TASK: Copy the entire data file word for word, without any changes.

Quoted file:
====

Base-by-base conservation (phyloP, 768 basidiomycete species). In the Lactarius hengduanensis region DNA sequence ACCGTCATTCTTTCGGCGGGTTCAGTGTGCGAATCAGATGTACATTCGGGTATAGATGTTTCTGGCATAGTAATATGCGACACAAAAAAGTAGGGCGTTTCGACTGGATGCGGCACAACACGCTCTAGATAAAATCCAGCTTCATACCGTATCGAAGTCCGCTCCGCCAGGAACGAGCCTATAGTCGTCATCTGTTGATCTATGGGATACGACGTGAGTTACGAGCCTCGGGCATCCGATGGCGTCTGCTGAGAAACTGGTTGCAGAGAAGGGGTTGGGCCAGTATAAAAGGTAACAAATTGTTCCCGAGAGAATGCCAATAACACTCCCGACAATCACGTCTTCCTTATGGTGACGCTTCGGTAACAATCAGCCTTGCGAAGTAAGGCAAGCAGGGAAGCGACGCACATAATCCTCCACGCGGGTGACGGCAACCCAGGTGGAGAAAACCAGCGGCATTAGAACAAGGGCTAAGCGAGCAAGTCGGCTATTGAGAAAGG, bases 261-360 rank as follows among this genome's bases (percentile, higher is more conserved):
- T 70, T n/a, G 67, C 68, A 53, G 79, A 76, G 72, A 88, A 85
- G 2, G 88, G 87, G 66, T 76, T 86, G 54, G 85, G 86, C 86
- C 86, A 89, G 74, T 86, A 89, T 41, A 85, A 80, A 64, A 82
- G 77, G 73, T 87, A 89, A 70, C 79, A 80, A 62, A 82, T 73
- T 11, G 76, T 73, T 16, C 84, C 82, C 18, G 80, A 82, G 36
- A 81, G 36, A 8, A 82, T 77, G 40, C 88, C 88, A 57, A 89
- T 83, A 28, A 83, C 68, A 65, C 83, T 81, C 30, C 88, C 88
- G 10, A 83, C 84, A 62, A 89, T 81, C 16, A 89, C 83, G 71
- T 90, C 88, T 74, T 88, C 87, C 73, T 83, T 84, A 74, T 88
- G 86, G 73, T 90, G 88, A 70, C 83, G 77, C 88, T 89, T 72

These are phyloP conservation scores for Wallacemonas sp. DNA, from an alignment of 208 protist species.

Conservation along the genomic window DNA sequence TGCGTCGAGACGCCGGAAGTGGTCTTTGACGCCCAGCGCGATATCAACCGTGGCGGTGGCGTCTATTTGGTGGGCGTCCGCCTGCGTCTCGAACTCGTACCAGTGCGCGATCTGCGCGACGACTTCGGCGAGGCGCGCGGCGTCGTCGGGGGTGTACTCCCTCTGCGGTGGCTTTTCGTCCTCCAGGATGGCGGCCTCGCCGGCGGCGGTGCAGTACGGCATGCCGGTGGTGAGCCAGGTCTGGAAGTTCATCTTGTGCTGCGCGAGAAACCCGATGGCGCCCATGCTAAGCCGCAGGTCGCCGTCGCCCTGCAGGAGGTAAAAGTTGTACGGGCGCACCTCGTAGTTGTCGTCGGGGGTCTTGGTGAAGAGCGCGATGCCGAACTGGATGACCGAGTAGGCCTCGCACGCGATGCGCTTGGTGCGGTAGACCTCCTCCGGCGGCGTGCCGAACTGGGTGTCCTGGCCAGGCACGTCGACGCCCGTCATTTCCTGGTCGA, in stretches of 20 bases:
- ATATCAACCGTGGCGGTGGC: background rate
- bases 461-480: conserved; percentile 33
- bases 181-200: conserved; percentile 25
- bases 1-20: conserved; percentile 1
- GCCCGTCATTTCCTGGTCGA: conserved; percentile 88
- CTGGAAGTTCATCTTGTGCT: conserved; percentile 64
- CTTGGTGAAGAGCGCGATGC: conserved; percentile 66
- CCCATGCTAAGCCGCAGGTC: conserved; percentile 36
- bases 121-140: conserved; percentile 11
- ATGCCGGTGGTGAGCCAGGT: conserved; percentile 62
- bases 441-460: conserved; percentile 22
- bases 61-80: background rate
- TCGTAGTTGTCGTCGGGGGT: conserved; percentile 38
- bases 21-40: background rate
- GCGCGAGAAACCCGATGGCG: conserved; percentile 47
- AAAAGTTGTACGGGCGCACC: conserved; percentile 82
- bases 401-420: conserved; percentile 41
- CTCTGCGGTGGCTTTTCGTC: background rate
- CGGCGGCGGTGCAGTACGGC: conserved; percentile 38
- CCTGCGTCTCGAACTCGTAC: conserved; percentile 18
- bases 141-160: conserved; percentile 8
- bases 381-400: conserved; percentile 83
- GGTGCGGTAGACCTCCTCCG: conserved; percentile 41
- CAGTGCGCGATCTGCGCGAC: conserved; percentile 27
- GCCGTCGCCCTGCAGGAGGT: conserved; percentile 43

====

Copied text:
Base-by-base conservation (phyloP, 768 basidiomycete species). In the Lactarius hengduanensis region DNA sequence ACCGTCATTCTTTCGGCGGGTTCAGTGTGCGAATCAGATGTACATTCGGGTATAGATGTTTCTGGCATAGTAATATGCGACACAAAAAAGTAGGGCGTTTCGACTGGATGCGGCACAACACGCTCTAGATAAAATCCAGCTTCATACCGTATCGAAGTCCGCTCCGCCAGGAACGAGCCTATAGTCGTCATCTGTTGATCTATGGGATACGACGTGAGTTACGAGCCTCGGGCATCCGATGGCGTCTGCTGAGAAACTGGTTGCAGAGAAGGGGTTGGGCCAGTATAAAAGGTAACAAATTGTTCCCGAGAGAATGCCAATAACACTCCCGACAATCACGTCTTCCTTATGGTGACGCTTCGGTAACAATCAGCCTTGCGAAGTAAGGCAAGCAGGGAAGCGACGCACATAATCCTCCACGCGGGTGACGGCAACCCAGGTGGAGAAAACCAGCGGCATTAGAACAAGGGCTAAGCGAGCAAGTCGGCTATTGAGAAAGG, bases 261-360 rank as follows among this genome's bases (percentile, higher is more conserved):
- T 70, T n/a, G 67, C 68, A 53, G 79, A 76, G 72, A 88, A 85
- G 2, G 88, G 87, G 66, T 76, T 86, G 54, G 85, G 86, C 86
- C 86, A 89, G 74, T 86, A 89, T 41, A 85, A 80, A 64, A 82
- G 77, G 73, T 87, A 89, A 70, C 79, A 80, A 62, A 82, T 73
- T 11, G 76, T 73, T 16, C 84, C 82, C 18, G 80, A 82, G 36
- A 81, G 36, A 8, A 82, T 77, G 40, C 88, C 88, A 57, A 89
- T 83, A 28, A 83, C 68, A 65, C 83, T 81, C 30, C 88, C 88
- G 10, A 83, C 84, A 62, A 89, T 81, C 16, A 89, C 83, G 71
- T 90, C 88, T 74, T 88, C 87, C 73, T 83, T 84, A 74, T 88
- G 86, G 73, T 90, G 88, A 70, C 83, G 77, C 88, T 89, T 72

These are phyloP conservation scores for Wallacemonas sp. DNA, from an alignment of 208 protist species.

Conservation along the genomic window DNA sequence TGCGTCGAGACGCCGGAAGTGGTCTTTGACGCCCAGCGCGATATCAACCGTGGCGGTGGCGTCTATTTGGTGGGCGTCCGCCTGCGTCTCGAACTCGTACCAGTGCGCGATCTGCGCGACGACTTCGGCGAGGCGCGCGGCGTCGTCGGGGGTGTACTCCCTCTGCGGTGGCTTTTCGTCCTCCAGGATGGCGGCCTCGCCGGCGGCGGTGCAGTACGGCATGCCGGTGGTGAGCCAGGTCTGGAAGTTCATCTTGTGCTGCGCGAGAAACCCGATGGCGCCCATGCTAAGCCGCAGGTCGCCGTCGCCCTGCAGGAGGTAAAAGTTGTACGGGCGCACCTCGTAGTTGTCGTCGGGGGTCTTGGTGAAGAGCGCGATGCCGAACTGGATGACCGAGTAGGCCTCGCACGCGATGCGCTTGGTGCGGTAGACCTCCTCCGGCGGCGTGCCGAACTGGGTGTCCTGGCCAGGCACGTCGACGCCCGTCATTTCCTGGTCGA, in stretches of 20 bases:
- ATATCAACCGTGGCGGTGGC: background rate
- bases 461-480: conserved; percentile 33
- bases 181-200: conserved; percentile 25
- bases 1-20: conserved; percentile 1
- GCCCGTCATTTCCTGGTCGA: conserved; percentile 88
- CTGGAAGTTCATCTTGTGCT: conserved; percentile 64
- CTTGGTGAAGAGCGCGATGC: conserved; percentile 66
- CCCATGCTAAGCCGCAGGTC: conserved; percentile 36
- bases 121-140: conserved; percentile 11
- ATGCCGGTGGTGAGCCAGGT: conserved; percentile 62
- bases 441-460: conserved; percentile 22
- bases 61-80: background rate
- TCGTAGTTGTCGTCGGGGGT: conserved; percentile 38
- bases 21-40: background rate
- GCGCGAGAAACCCGATGGCG: conserved; percentile 47
- AAAAGTTGTACGGGCGCACC: conserved; percentile 82
- bases 401-420: conserved; percentile 41
- CTCTGCGGTGGCTTTTCGTC: background rate
- CGGCGGCGGTGCAGTACGGC: conserved; percentile 38
- CCTGCGTCTCGAACTCGTAC: conserved; percentile 18
- bases 141-160: conserved; percentile 8
- bases 381-400: conserved; percentile 83
- GGTGCGGTAGACCTCCTCCG: conserved; percentile 41
- CAGTGCGCGATCTGCGCGAC: conserved; percentile 27
- GCCGTCGCCCTGCAGGAGGT: conserved; percentile 43